These days, darn near everything is censored – for your protection, of course!
While you may be able to read whatever web sites you want from home, mobile operators are particularly fond of blocking certain sites.
This is obviously particularly annoying for those of us who like to choose what we read and, ya know, make up our own minds. We’re not ALL brainless zombies.
While you could use a VPN, it’s often a PITA to set them up and use them. The best ones are also paid…
Wouldn’t it be nice if there was an easy, free option to view what you want? Turns out, there is!
Web Site Blocking Crash Course
Without going into too much detail, there are a few common ways that service providers, governments, and corporations block certain web sites. They are:
- Blocking at the server level
- DNS blocking
If you’re blocked by a firewall, you may need a VPN – depending on how well the firewall is configured.
Blocking at the server level is more like what Rumble does: Here in France, I can’t access Rumble. This isn’t because France / French providers are blocking the web site, but because Rumble’s servers detect my French IP addy and show a “Not available” page. Again, the only way around that one is a VPN so that I appear to be surfing from another country.
Lastly – but the most common – is DNS blocking. This one is very easy. Let’s say I want to read RT. Well, the easiest way to block it is for service providers to simply not respond to DNS lookup requests. Normally, DNS works like this:
- I try to surf to scottiestech.info
- My browser does a DNS request of scottiestech.info
- DNS returns the actual IP addy of my server, which is currently 126.96.36.199
- My browser says: “Hey 188.8.131.52! Give me the web site from port 443!”
- VOILA! I see my own web site.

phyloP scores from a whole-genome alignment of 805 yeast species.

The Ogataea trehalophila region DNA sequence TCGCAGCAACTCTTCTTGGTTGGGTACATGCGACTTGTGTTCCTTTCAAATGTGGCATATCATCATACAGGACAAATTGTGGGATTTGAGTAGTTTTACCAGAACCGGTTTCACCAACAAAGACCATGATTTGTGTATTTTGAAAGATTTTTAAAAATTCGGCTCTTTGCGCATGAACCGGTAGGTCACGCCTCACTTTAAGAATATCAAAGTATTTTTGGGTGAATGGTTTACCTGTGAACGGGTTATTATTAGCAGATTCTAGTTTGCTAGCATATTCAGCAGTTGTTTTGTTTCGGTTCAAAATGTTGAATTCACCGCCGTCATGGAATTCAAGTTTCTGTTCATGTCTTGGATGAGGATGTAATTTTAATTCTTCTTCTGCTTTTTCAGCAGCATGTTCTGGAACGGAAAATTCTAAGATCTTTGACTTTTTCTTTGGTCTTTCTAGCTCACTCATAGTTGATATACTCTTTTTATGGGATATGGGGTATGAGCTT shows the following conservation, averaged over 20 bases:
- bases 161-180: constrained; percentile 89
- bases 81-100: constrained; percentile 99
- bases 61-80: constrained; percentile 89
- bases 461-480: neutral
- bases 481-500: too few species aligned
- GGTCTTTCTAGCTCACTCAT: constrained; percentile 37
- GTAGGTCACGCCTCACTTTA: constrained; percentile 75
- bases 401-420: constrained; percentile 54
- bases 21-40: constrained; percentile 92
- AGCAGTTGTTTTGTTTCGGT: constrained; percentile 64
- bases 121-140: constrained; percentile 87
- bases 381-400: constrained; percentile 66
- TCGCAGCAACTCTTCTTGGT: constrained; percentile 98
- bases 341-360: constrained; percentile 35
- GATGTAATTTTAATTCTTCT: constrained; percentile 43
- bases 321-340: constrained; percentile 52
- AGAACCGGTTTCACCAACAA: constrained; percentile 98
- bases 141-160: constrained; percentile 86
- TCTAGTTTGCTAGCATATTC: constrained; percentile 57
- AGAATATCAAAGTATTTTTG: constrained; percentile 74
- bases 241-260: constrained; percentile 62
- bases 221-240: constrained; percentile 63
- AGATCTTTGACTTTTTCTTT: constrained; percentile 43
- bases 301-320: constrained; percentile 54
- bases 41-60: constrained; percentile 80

DNS blocking is therefore very simple: When my browser requests the IP addy of Diabolical Web Site, my mobile gizmo’s provider says, “Nah! Not gonna give you the IP addy.” And thus Diabolical Web Site doesn’t open.
Enter Private DNS!
Using a private DNS provider does two things:
- It bypasses your service provider’s DNS servers
- Usually it enables encrypted DNS, so your service provider can’t even see what web sites you’re requesting
Well, that’s nice. How to set it up?
Easy! We’re gonna use CloudFlare’s one.one.one.one free DNS service!
How to set up Private DNS on Android
In Android, go into Settings.
Then search for: dns
Tap on Private DNS
In the little popup, choose Private DNS provider hostname, and enter: one.one.one.one
Then tap Save
You should be able to view those “scary” web sites now!
How to set up Private DNS on i(Pad)OS
In your Appley OS, go into Settings.
Tap your network connection type, and then tap your actual connection to view its settings:
Scroll down and under DNS, tap Configure DNS:
Enter one.one.one.one for the new DNS server, and then tap the minus to remove the existing DNS server (in my case, 192.168.0.1).
Aaaand you’re done. Those pesky sites should be viewable now!
And there you have it
Note that you COULD use the IP addy of one.one.one.one, which is 184.108.40.206. But this won’t work on Android since it wants a hostname, not an actual IP address.
So, now you can read whatever you want when you’re on the go!
And if it doesn’t work for some reason, you can bite the bullet and use a VPN.
What about DNS over HTTPS that firefox has been pushing during upgrades? I’ve just declined it not knowing enough about it to trust turning it on.
Yeah, that’s the same thing as far as I know.
well, my samsung android 13 phone will not accept one one one one.
I can type it in, but the save button stays grey. sigh
Really?! That’s weird… You can try 220.127.116.11 instead. I was surprised that for me, the reverse is true: My ASUS Zenfone with Android 13 won’t take 18.104.22.168, but it will take one.one.one.one. Go figure!
Yes, I tried 22.214.171.124 as well and no go!
I am thinking it may be a ‘security’ measure? I have Kaspersky installed. I may look into it further.
well, hmm. I tried again, when I was connected to wifi, and it went through. thank you.
There is Opera Max on Androia, webproxy websites, Opera Mini and Opera Browser has compression mode that work like proxy (but not always work).